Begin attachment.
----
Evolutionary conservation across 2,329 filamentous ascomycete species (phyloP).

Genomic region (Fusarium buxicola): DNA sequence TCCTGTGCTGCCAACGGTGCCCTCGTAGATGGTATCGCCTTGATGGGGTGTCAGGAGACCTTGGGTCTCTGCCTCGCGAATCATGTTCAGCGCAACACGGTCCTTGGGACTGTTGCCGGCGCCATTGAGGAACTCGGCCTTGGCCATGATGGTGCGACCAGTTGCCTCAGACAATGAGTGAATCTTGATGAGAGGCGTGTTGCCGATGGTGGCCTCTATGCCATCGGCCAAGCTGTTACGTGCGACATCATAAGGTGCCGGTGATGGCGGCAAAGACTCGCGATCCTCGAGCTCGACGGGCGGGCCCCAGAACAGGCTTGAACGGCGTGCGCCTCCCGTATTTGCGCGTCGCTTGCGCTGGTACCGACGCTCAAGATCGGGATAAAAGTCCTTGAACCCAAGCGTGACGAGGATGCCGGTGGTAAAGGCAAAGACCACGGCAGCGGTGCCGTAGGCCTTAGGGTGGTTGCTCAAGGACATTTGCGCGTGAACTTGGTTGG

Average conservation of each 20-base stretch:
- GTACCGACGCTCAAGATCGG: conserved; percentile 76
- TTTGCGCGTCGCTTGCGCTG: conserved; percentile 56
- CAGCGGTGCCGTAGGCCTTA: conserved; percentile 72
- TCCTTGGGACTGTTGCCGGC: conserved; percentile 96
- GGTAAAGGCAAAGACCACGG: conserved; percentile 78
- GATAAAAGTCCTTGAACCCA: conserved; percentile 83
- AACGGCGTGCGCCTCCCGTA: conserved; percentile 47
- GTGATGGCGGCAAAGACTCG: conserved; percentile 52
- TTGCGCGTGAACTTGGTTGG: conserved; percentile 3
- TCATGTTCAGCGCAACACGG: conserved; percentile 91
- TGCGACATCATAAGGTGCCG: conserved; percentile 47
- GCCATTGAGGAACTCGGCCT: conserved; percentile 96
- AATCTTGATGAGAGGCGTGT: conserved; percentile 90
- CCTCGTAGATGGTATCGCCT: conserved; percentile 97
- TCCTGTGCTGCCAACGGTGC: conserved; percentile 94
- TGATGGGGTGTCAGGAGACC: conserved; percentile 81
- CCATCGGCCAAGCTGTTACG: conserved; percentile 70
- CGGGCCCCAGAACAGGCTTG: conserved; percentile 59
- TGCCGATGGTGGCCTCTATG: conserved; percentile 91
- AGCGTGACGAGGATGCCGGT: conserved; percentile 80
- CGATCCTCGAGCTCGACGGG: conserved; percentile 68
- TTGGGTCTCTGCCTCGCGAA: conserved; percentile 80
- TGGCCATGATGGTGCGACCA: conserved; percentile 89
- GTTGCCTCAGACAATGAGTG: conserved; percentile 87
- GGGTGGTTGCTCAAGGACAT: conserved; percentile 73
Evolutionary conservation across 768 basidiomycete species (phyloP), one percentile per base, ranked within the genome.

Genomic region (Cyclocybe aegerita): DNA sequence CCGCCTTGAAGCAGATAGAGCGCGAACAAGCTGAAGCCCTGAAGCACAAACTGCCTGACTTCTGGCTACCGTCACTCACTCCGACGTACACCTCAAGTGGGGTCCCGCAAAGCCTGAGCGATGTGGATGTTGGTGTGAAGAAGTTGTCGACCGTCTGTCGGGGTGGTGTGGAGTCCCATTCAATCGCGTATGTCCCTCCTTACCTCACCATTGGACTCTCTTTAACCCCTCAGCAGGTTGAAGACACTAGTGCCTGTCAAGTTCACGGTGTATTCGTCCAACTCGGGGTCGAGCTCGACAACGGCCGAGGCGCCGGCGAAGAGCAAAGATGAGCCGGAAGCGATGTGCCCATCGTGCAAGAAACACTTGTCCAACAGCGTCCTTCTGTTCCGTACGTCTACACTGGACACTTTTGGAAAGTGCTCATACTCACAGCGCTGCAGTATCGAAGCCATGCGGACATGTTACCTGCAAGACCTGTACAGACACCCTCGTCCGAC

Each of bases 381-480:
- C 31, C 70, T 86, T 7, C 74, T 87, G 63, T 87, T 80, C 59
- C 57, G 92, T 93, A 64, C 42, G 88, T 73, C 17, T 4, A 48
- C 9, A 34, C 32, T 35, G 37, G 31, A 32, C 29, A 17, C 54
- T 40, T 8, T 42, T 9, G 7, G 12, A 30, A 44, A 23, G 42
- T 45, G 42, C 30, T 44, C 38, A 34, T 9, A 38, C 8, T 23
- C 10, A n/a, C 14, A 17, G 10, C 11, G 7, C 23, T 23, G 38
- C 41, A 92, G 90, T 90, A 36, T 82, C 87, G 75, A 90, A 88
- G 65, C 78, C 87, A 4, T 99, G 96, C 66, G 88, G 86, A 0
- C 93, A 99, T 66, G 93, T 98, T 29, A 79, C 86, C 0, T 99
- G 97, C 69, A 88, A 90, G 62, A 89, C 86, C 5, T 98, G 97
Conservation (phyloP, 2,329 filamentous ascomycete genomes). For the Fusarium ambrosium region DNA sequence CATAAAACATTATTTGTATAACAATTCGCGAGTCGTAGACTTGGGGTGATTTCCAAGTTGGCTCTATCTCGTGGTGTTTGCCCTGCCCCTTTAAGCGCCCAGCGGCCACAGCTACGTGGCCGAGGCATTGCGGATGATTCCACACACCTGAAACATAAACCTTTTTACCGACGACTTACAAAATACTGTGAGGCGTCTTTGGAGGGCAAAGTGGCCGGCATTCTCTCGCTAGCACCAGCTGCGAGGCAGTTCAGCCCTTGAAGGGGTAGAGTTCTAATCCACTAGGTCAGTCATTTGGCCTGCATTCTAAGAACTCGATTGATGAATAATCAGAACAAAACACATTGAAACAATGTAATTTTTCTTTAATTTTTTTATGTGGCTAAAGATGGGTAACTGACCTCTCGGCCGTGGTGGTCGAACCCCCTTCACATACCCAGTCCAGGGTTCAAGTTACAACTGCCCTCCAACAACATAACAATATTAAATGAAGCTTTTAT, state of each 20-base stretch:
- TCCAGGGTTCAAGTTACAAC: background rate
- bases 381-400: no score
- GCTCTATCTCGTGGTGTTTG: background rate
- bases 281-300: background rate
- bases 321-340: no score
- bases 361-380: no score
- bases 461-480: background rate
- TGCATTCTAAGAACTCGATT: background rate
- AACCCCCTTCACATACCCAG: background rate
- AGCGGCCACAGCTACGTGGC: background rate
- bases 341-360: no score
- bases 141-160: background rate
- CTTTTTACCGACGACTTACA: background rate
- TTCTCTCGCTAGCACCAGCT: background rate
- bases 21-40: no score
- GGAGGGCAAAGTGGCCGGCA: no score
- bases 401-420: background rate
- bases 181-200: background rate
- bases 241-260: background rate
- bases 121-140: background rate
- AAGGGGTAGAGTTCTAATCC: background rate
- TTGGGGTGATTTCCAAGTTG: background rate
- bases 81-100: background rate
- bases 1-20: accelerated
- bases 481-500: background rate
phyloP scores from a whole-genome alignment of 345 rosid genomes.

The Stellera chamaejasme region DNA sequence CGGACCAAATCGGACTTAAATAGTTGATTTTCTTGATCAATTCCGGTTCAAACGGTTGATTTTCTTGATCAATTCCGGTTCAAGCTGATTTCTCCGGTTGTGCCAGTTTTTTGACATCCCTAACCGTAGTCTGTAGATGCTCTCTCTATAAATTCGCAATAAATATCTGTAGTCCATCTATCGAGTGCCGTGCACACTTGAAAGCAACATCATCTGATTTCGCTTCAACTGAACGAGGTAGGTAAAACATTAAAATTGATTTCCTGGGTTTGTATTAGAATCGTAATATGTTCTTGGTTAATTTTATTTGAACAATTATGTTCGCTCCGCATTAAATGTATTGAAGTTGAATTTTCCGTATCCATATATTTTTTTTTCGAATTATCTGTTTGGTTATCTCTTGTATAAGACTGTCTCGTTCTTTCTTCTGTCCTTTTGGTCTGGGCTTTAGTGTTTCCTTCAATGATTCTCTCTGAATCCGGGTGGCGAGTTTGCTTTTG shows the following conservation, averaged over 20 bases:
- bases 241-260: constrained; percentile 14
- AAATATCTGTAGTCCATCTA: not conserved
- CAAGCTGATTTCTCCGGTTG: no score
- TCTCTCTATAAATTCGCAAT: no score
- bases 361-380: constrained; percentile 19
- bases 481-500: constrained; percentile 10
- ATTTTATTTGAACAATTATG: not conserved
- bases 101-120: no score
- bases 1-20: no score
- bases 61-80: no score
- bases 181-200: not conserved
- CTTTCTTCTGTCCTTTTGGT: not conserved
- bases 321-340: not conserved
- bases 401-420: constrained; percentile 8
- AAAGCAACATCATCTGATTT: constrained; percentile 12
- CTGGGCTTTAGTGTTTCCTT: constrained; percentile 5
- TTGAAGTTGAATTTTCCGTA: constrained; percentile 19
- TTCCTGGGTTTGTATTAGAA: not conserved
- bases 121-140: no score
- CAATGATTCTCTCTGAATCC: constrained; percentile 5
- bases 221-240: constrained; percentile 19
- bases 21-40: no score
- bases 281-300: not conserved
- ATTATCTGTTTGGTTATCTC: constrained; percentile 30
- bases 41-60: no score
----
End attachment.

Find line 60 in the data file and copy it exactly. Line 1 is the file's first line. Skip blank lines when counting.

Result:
- bases 181-200: background rate